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schwern (1528)

schwern
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Schwern can destroy CPAN at his whim.

Journal of schwern (1528)

Thursday October 13, 2005
09:41 PM

What is the sound of one head thudding?

[ #27163 ]

Is it not the sound of frustration?

I'm trying to write a module that given a filehandle which is zero or more of zipped, gzipped or pgp (and possibly more in the future) encoded it unpacks the contents of the filehandle. The trick is everything has to be done with filehandles. Filehandles in and filehandles out. At no time should the files exist on disk (security reasons, very sensitive data). The moral equivalent to:

    system("gunzip foo.pgp.gz | ungpg | myprogram");

Except its more complicated because it involves zip programs with multiple files. Ultimately, I want to be able to write this:

    # Typically $input_fh comes from Net::SFTP.
    my %files = Extractor->extract($input_fh);
 
    while( my($filename, $fh) = each %files) {
        _filter_out_sensitive_information_and_write($fh, $filename);
    }

For example, if $input_fh is to a zip file which contains "foo" and "bar" %files will contain the keys "foo" and "bar" and the values will be open filehandles to their contents. The filter reads and munges the contents of the filehandles and outputs to the associated file.

What's kicking my ass is that many of the existing unarchiving modules don't return filehandles. Archive::Zip and Compress::Zlib both return objects. I'm using the less than desirable GnuPG::Interfaces instead of Crypt::GPG simply because Interfaces uses filehandles. I tried tying the objects to a handle but the tying seems to get lost once the handle is copied. I played a bit with wrapping them inside IO::Handle glob objects but that's just too weird even for me.

My final thought is that since I control the filters I can just write an adaptor around each nearly-a-filehandle object which Archive::Zip or Compress::Zlib returns and have the filters use that, but it seems like a lot of work when filehandles would do everything I want.

Am I missing something?

UPDATE:

Yes I am. And it is this.

    assert tied $fh;

That returns false. THIS returns true.

    assert tied *$fh;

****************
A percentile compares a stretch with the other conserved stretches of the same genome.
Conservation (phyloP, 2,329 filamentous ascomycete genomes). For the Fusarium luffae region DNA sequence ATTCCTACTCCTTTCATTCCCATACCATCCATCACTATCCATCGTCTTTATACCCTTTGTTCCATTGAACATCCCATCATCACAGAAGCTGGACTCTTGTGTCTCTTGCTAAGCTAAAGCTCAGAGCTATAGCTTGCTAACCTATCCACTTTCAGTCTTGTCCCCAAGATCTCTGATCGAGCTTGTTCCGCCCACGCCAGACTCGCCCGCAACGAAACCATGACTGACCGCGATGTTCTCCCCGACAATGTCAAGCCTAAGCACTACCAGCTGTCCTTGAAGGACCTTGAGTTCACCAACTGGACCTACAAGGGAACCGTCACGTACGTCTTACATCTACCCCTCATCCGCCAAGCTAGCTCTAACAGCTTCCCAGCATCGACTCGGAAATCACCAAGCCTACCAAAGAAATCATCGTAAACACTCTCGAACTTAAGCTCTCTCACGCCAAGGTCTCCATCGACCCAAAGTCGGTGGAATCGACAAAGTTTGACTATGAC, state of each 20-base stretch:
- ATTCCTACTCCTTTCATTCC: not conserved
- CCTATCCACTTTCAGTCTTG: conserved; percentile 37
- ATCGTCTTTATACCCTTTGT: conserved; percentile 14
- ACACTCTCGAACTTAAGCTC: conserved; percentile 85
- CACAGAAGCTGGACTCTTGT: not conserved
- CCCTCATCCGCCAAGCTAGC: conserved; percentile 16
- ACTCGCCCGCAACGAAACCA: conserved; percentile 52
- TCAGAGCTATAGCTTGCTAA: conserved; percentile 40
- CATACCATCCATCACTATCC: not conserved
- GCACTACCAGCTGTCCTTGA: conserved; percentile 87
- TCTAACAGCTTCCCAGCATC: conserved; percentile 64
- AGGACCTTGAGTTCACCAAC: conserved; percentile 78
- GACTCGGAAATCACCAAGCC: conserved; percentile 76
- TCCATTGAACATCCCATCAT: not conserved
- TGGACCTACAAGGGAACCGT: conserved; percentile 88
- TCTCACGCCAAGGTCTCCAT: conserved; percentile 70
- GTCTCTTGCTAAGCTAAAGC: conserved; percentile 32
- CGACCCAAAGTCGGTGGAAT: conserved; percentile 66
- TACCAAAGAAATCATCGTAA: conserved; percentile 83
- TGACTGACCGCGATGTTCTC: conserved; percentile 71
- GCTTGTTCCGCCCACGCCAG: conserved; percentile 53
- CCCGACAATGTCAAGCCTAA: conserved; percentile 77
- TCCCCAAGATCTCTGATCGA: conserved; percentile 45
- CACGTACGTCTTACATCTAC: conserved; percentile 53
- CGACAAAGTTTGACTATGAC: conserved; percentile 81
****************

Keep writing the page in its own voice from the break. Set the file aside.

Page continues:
*sigh* I was doing the former. It made me think the returned filehandle was not tied. Trouble is, the internal testing system we use is XUnit style. It dies on failure. So I never saw the next test which checks the contents of the filehandle.

Reason #139892 why aborting on failure is EVIL!

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  • At no time should the files exist on disk (security reasons, very sensitive data).

    What about using an encrypted filesystem? Or "plain" encrypted files for every step?

    --
    mirod
    • What about using an encrypted filesystem?

      I don't have that level of control over the system. One trick I can use, and is being used elsewhere in the code, is unlinked temp files (open a temp file and unlink it). The file is on disk but no other process can see or read it except my open filehandle. Once my filehandle goes away the file goes away (yes, it might hang around on the disk for a while before its wiped. This is ok.). It won't get backed up.

      But this involves each extraction step to read the f

  • Surely you can make it work using tied filehandles. It won't be dead easy, it won't be the fastest, but at least you can make it behave like filehandles.

    Another option would be to make the readers separate processes, which print the virtual file contents through their STDOUT, which you can then pipe back into your program.
    • Surely you can make it work using tied filehandles. It won't be dead easy, it won't be the fastest, but at least you can make it behave like filehandles.
      BLALHRARHALHBLAHGH!

      I just figured it out. See edited post.